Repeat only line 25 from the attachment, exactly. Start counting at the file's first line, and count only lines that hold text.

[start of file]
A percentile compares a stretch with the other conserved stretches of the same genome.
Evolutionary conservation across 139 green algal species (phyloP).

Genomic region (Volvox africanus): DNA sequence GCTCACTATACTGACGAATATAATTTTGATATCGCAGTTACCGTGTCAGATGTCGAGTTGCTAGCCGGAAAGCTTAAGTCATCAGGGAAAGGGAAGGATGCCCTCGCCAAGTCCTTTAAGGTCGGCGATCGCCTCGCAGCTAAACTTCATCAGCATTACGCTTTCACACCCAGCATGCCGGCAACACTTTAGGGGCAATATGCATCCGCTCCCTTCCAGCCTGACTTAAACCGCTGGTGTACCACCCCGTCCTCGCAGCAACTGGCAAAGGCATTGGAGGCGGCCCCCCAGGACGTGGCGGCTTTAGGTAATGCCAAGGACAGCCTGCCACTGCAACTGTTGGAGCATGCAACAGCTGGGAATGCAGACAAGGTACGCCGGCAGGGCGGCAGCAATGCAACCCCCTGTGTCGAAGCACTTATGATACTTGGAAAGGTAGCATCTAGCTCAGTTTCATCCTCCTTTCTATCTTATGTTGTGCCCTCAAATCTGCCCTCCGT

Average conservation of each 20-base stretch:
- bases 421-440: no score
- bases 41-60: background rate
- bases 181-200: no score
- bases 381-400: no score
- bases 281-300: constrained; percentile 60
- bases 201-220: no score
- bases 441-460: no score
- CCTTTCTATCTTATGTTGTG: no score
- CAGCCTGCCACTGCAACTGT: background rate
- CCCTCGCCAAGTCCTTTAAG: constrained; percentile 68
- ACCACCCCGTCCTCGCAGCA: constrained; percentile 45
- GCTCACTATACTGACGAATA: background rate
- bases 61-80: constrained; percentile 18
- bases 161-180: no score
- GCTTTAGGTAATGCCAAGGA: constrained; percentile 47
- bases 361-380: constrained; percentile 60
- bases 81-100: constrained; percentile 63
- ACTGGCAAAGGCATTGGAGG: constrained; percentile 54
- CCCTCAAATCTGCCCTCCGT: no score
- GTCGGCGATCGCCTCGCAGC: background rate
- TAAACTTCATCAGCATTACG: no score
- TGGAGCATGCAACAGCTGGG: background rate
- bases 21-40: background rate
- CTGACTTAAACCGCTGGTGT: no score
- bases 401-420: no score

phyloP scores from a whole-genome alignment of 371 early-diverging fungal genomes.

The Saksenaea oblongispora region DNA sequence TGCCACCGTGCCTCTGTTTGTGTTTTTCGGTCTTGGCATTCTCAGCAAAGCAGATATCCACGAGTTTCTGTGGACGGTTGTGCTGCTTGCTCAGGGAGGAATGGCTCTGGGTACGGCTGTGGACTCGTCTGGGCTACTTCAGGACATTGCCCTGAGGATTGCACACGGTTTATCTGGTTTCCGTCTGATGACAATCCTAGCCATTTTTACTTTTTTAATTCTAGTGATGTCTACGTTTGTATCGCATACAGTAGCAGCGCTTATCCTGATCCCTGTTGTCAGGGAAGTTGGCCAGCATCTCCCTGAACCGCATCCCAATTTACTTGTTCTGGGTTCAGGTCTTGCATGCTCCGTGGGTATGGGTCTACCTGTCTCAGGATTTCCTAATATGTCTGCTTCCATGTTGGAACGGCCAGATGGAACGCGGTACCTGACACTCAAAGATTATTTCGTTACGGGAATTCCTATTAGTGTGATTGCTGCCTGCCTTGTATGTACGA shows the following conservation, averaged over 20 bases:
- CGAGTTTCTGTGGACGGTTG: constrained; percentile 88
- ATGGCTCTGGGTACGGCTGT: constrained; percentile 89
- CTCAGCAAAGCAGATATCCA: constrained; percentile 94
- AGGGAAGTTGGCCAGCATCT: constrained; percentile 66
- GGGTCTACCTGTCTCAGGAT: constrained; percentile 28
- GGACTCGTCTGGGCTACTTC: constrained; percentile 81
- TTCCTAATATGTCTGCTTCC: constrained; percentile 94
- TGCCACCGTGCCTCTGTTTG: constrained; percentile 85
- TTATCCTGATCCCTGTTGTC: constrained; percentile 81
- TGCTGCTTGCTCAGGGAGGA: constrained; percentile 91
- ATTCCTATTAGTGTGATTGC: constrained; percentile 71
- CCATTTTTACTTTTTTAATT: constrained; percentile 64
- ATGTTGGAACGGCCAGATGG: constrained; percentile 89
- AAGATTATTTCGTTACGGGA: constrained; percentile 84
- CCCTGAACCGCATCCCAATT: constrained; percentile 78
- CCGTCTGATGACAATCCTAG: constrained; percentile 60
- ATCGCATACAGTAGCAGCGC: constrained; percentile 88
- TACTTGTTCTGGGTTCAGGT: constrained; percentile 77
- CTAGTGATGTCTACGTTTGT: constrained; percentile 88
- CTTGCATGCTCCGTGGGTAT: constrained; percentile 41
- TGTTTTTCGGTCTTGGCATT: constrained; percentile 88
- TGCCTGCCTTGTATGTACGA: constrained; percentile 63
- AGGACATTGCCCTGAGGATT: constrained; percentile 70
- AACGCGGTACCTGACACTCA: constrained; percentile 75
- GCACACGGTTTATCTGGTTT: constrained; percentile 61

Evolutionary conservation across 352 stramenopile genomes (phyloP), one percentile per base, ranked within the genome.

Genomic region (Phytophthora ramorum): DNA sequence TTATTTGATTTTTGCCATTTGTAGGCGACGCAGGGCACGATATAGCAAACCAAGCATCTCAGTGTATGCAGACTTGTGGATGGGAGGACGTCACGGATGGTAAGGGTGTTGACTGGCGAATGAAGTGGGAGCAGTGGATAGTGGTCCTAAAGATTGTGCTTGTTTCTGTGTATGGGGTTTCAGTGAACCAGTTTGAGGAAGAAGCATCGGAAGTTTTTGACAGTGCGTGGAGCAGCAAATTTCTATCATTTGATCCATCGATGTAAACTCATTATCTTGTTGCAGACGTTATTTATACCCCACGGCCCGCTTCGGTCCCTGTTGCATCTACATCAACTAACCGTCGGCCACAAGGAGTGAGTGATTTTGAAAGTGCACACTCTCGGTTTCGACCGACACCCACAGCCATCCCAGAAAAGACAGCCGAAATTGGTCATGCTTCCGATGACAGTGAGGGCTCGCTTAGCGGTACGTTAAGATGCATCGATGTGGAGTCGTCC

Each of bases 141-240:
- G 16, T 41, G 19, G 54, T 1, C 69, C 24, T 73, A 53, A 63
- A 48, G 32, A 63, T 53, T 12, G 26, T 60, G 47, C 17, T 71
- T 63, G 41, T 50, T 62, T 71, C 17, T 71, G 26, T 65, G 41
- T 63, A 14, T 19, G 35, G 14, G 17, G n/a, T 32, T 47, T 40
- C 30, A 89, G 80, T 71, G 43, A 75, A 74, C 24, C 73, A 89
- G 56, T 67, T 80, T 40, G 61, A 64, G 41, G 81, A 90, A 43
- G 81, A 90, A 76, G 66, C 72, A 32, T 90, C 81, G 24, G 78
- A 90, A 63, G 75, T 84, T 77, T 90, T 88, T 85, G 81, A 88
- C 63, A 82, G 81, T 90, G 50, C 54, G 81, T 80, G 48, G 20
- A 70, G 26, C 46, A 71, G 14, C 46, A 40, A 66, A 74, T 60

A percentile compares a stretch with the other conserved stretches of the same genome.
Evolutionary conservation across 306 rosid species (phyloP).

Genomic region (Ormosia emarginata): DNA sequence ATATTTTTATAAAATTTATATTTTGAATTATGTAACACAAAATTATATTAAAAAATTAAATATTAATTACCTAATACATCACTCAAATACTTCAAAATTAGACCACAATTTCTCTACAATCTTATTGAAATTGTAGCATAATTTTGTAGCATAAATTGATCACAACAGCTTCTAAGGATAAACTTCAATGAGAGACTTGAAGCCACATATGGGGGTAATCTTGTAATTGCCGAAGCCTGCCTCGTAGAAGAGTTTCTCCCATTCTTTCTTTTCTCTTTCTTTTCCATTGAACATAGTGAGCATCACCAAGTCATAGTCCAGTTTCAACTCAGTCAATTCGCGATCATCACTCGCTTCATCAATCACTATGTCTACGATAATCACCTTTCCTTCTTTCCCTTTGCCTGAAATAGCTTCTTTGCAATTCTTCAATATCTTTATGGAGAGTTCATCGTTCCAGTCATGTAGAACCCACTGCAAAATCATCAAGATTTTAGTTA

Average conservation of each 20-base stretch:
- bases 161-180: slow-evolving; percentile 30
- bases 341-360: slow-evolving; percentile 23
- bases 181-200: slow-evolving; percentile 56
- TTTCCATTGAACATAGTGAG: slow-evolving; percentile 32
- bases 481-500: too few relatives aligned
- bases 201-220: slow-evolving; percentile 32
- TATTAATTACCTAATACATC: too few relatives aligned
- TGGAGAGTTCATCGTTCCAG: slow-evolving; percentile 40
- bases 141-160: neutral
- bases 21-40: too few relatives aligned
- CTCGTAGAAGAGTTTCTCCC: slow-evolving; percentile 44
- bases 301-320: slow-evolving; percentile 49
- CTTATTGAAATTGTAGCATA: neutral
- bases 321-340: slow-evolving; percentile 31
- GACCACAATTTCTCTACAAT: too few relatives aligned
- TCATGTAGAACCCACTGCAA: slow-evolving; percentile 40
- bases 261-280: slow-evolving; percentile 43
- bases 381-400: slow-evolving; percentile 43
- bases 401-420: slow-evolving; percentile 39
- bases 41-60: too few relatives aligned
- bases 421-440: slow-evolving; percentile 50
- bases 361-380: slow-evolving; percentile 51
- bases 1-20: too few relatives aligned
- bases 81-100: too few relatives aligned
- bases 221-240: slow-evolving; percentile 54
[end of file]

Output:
- TAAACTTCATCAGCATTACG: no score